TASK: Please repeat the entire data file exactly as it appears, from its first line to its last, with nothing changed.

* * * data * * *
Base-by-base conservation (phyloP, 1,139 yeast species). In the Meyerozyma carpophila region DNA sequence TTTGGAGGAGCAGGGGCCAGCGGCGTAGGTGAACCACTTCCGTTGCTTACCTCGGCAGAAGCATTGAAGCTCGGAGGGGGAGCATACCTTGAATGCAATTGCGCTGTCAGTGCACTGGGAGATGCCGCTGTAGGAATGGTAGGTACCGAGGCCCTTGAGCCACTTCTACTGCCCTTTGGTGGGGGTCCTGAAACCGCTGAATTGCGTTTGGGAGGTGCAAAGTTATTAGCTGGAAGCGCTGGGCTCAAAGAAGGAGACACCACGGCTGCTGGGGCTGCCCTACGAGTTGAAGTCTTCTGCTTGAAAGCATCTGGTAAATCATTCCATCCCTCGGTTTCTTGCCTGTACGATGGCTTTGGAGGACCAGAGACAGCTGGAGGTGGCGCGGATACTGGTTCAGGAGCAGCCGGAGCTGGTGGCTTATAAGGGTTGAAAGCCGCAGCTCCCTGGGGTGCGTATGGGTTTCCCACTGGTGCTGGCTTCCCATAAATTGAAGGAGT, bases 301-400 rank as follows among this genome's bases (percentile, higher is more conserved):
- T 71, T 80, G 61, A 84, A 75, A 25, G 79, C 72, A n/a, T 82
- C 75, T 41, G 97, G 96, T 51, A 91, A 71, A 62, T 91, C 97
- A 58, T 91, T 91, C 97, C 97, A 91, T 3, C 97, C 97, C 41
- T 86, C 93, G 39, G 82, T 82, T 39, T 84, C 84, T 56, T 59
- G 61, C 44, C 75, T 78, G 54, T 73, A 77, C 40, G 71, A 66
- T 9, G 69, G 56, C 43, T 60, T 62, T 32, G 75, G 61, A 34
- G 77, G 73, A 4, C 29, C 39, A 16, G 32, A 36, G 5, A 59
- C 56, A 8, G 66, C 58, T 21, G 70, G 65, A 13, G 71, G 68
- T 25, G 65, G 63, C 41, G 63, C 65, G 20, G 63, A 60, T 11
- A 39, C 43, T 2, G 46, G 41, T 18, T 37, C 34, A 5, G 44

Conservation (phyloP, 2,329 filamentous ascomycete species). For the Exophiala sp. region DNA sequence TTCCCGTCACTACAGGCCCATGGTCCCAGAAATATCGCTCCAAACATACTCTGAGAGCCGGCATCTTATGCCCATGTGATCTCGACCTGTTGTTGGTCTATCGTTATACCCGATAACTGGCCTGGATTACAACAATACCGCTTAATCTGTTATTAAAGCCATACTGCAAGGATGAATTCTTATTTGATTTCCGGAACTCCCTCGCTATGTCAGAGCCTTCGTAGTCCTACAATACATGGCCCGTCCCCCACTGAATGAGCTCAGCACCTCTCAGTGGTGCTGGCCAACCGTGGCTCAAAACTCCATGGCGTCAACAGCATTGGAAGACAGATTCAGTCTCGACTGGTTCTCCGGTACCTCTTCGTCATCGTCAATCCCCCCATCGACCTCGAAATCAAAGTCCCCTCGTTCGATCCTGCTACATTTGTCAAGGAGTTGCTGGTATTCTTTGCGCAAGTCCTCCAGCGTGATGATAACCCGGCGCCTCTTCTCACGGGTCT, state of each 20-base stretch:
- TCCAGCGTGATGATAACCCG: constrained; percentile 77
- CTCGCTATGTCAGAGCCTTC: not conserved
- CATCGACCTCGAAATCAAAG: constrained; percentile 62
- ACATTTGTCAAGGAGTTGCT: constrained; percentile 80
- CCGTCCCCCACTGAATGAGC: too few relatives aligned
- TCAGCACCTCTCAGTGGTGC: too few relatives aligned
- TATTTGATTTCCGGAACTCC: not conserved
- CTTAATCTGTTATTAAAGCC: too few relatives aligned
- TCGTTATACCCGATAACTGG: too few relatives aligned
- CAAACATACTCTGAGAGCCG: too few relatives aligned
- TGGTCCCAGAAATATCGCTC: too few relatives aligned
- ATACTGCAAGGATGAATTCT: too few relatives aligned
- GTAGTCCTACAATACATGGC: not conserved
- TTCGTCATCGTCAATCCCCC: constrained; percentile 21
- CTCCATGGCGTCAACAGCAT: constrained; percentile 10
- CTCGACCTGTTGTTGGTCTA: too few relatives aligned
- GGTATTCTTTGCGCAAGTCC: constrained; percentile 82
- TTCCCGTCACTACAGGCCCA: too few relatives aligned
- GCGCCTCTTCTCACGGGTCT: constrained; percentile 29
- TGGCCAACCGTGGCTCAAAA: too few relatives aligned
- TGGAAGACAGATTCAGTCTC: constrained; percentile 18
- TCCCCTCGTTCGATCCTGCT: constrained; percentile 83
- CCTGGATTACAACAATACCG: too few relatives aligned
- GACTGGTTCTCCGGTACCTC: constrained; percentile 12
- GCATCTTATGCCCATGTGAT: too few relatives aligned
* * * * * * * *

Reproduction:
Base-by-base conservation (phyloP, 1,139 yeast species). In the Meyerozyma carpophila region DNA sequence TTTGGAGGAGCAGGGGCCAGCGGCGTAGGTGAACCACTTCCGTTGCTTACCTCGGCAGAAGCATTGAAGCTCGGAGGGGGAGCATACCTTGAATGCAATTGCGCTGTCAGTGCACTGGGAGATGCCGCTGTAGGAATGGTAGGTACCGAGGCCCTTGAGCCACTTCTACTGCCCTTTGGTGGGGGTCCTGAAACCGCTGAATTGCGTTTGGGAGGTGCAAAGTTATTAGCTGGAAGCGCTGGGCTCAAAGAAGGAGACACCACGGCTGCTGGGGCTGCCCTACGAGTTGAAGTCTTCTGCTTGAAAGCATCTGGTAAATCATTCCATCCCTCGGTTTCTTGCCTGTACGATGGCTTTGGAGGACCAGAGACAGCTGGAGGTGGCGCGGATACTGGTTCAGGAGCAGCCGGAGCTGGTGGCTTATAAGGGTTGAAAGCCGCAGCTCCCTGGGGTGCGTATGGGTTTCCCACTGGTGCTGGCTTCCCATAAATTGAAGGAGT, bases 301-400 rank as follows among this genome's bases (percentile, higher is more conserved):
- T 71, T 80, G 61, A 84, A 75, A 25, G 79, C 72, A n/a, T 82
- C 75, T 41, G 97, G 96, T 51, A 91, A 71, A 62, T 91, C 97
- A 58, T 91, T 91, C 97, C 97, A 91, T 3, C 97, C 97, C 41
- T 86, C 93, G 39, G 82, T 82, T 39, T 84, C 84, T 56, T 59
- G 61, C 44, C 75, T 78, G 54, T 73, A 77, C 40, G 71, A 66
- T 9, G 69, G 56, C 43, T 60, T 62, T 32, G 75, G 61, A 34
- G 77, G 73, A 4, C 29, C 39, A 16, G 32, A 36, G 5, A 59
- C 56, A 8, G 66, C 58, T 21, G 70, G 65, A 13, G 71, G 68
- T 25, G 65, G 63, C 41, G 63, C 65, G 20, G 63, A 60, T 11
- A 39, C 43, T 2, G 46, G 41, T 18, T 37, C 34, A 5, G 44

Conservation (phyloP, 2,329 filamentous ascomycete species). For the Exophiala sp. region DNA sequence TTCCCGTCACTACAGGCCCATGGTCCCAGAAATATCGCTCCAAACATACTCTGAGAGCCGGCATCTTATGCCCATGTGATCTCGACCTGTTGTTGGTCTATCGTTATACCCGATAACTGGCCTGGATTACAACAATACCGCTTAATCTGTTATTAAAGCCATACTGCAAGGATGAATTCTTATTTGATTTCCGGAACTCCCTCGCTATGTCAGAGCCTTCGTAGTCCTACAATACATGGCCCGTCCCCCACTGAATGAGCTCAGCACCTCTCAGTGGTGCTGGCCAACCGTGGCTCAAAACTCCATGGCGTCAACAGCATTGGAAGACAGATTCAGTCTCGACTGGTTCTCCGGTACCTCTTCGTCATCGTCAATCCCCCCATCGACCTCGAAATCAAAGTCCCCTCGTTCGATCCTGCTACATTTGTCAAGGAGTTGCTGGTATTCTTTGCGCAAGTCCTCCAGCGTGATGATAACCCGGCGCCTCTTCTCACGGGTCT, state of each 20-base stretch:
- TCCAGCGTGATGATAACCCG: constrained; percentile 77
- CTCGCTATGTCAGAGCCTTC: not conserved
- CATCGACCTCGAAATCAAAG: constrained; percentile 62
- ACATTTGTCAAGGAGTTGCT: constrained; percentile 80
- CCGTCCCCCACTGAATGAGC: too few relatives aligned
- TCAGCACCTCTCAGTGGTGC: too few relatives aligned
- TATTTGATTTCCGGAACTCC: not conserved
- CTTAATCTGTTATTAAAGCC: too few relatives aligned
- TCGTTATACCCGATAACTGG: too few relatives aligned
- CAAACATACTCTGAGAGCCG: too few relatives aligned
- TGGTCCCAGAAATATCGCTC: too few relatives aligned
- ATACTGCAAGGATGAATTCT: too few relatives aligned
- GTAGTCCTACAATACATGGC: not conserved
- TTCGTCATCGTCAATCCCCC: constrained; percentile 21
- CTCCATGGCGTCAACAGCAT: constrained; percentile 10
- CTCGACCTGTTGTTGGTCTA: too few relatives aligned
- GGTATTCTTTGCGCAAGTCC: constrained; percentile 82
- TTCCCGTCACTACAGGCCCA: too few relatives aligned
- GCGCCTCTTCTCACGGGTCT: constrained; percentile 29
- TGGCCAACCGTGGCTCAAAA: too few relatives aligned
- TGGAAGACAGATTCAGTCTC: constrained; percentile 18
- TCCCCTCGTTCGATCCTGCT: constrained; percentile 83
- CCTGGATTACAACAATACCG: too few relatives aligned
- GACTGGTTCTCCGGTACCTC: constrained; percentile 12
- GCATCTTATGCCCATGTGAT: too few relatives aligned